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Low wattage Computer and Desktop

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posted on Jul, 13 2017 @ 08:25 PM
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With an interest in solar energy I thought it be wiser to first minimise energy wastage before investing in solar panels. So first on my hit list was my trusty computer. An Intel i7 3770k that was wasting 50 watts (not including monitor) idling at a blank desktop and jumping to 75w when browsing. With my computer on 10 hours a day it was turning over 500 watts of energy into heat.

So I ordered a UDOO INTEL CELERON N3160 Board from here for USD149 (power supply cost extra) and a Hynix 128GB SSD M.2 Solid State Drive for storage at US60

I then installed one of the lightest operating systems on it, Linux Mint Xfce 64 bit, which can be viewed here. In installing Linux Mint I had to set the disks manually because the auto install failed on the UDOO. But I am impressed with the functionality and speed of Linux Mint Xfce.

Interestingly, I haven't notice a great deal of difference in the operating speed of the GUI on UDOO when compared to my GUI (Linux cinnamon) on the I7 when browsing or watching video's. I will still keep my old I7 machine when I need the stronger processor for heavier work (development etc), but for just browsing, the UDOO does everything asked of it.

The UDOO idles at about 6w. And typically only uses a few watts more when browsing or watching video's. It has 12v input so I will be able to run directly from batteries.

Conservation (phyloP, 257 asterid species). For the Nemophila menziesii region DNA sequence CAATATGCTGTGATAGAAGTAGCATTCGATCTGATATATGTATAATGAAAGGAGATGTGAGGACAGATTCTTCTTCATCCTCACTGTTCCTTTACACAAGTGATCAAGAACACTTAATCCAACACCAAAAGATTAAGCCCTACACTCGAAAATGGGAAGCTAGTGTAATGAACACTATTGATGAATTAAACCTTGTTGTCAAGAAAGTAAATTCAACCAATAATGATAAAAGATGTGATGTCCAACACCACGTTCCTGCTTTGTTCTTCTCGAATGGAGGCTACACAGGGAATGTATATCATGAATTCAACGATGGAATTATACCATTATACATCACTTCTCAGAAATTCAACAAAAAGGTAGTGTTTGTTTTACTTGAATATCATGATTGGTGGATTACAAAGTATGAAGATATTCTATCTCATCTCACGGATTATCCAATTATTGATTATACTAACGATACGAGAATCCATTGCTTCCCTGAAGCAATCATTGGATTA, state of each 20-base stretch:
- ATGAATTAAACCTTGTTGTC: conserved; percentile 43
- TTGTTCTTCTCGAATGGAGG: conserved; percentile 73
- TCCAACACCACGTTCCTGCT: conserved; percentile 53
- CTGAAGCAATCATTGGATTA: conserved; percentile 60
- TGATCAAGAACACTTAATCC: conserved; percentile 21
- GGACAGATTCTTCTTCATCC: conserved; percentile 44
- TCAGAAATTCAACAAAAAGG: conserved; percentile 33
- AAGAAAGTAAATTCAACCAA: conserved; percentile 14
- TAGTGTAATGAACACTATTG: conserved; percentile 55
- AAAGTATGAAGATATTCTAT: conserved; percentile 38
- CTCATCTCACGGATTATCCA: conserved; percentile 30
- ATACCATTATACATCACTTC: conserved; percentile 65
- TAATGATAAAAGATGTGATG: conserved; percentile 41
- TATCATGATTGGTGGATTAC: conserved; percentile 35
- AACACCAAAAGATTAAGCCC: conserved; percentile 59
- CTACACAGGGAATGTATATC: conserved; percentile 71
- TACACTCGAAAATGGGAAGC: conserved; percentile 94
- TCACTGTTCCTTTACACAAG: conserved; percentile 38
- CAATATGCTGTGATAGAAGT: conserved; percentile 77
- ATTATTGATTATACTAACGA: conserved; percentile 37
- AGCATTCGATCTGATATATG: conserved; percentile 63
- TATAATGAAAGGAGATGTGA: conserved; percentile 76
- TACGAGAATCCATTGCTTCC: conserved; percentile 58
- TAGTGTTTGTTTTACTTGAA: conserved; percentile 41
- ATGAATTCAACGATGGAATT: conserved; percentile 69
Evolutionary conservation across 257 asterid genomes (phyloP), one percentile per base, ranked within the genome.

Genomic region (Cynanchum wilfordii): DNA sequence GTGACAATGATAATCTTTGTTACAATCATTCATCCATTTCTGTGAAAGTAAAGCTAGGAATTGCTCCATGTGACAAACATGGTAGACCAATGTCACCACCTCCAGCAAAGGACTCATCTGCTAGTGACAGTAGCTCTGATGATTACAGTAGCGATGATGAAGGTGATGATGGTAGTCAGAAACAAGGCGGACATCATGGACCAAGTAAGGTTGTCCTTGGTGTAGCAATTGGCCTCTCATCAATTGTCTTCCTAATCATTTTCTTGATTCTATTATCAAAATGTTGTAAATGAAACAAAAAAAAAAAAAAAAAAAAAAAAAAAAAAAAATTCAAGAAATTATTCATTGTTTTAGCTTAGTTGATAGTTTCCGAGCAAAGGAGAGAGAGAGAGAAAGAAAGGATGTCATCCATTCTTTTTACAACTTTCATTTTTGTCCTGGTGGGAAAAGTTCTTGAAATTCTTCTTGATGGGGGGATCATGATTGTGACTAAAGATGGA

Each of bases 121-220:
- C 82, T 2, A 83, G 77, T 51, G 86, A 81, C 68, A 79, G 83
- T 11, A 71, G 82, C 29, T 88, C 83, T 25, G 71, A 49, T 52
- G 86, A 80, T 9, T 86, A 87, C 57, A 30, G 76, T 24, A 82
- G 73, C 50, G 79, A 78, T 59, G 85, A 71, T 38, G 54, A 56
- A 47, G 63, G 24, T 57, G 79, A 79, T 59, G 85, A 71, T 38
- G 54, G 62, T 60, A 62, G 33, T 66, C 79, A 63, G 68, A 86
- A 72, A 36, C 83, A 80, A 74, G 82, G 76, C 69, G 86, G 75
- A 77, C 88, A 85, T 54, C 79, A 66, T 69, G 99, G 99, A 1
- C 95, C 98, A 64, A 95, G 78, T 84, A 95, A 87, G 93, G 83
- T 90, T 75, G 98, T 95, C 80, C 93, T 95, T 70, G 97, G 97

By using the UDOO I am saving over 450 watts a day. Not a breathtaking saving by any means but every little bit helps. As a side benefit the little computer is totally silent and looks cute in its acrylic case. There are a number of alternatives including the Intel Celeron N3050 NUC which might prove just as good. I ordered the UDOO X86 because it can also run android 7 if I want to migrate down that path.





posted on Jul, 13 2017 @ 08:33 PM
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That is awesome!

I too have been looking at some lower-wattage options, and have settled on an Intel NUC for those low-wattage duties. I am not quite at a place where I can dispose of my desktop yet, but when I am, the NUC will go to full-time use.

I'm curious, have you found a case for that, or what will you be using to protect it??



posted on Jul, 13 2017 @ 08:34 PM
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Very interesting. Thanks for posting. In a low-wattage environment (like a sailboat or a power outage w/ only a generator) that could come in quite useful. I've converted to all LED bulbs, but I haven't conquered the heat issue yet, which is a killer.



posted on Jul, 13 2017 @ 08:40 PM
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a reply to: dnvnltljhn

I am surprised at the performance but satisfaction will depend on the operating system you select.

Yes I order an acrylic case for it at $7.90. Its really just two acrylic sheets that covers the top and bottom of the board with a hole at top where the heatsink pops out. I like its nerdy looks but NUC case offers greater protection.
edit on 13-7-2017 by glend because: (no reason given)



posted on Jul, 13 2017 @ 08:54 PM
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a reply to: glend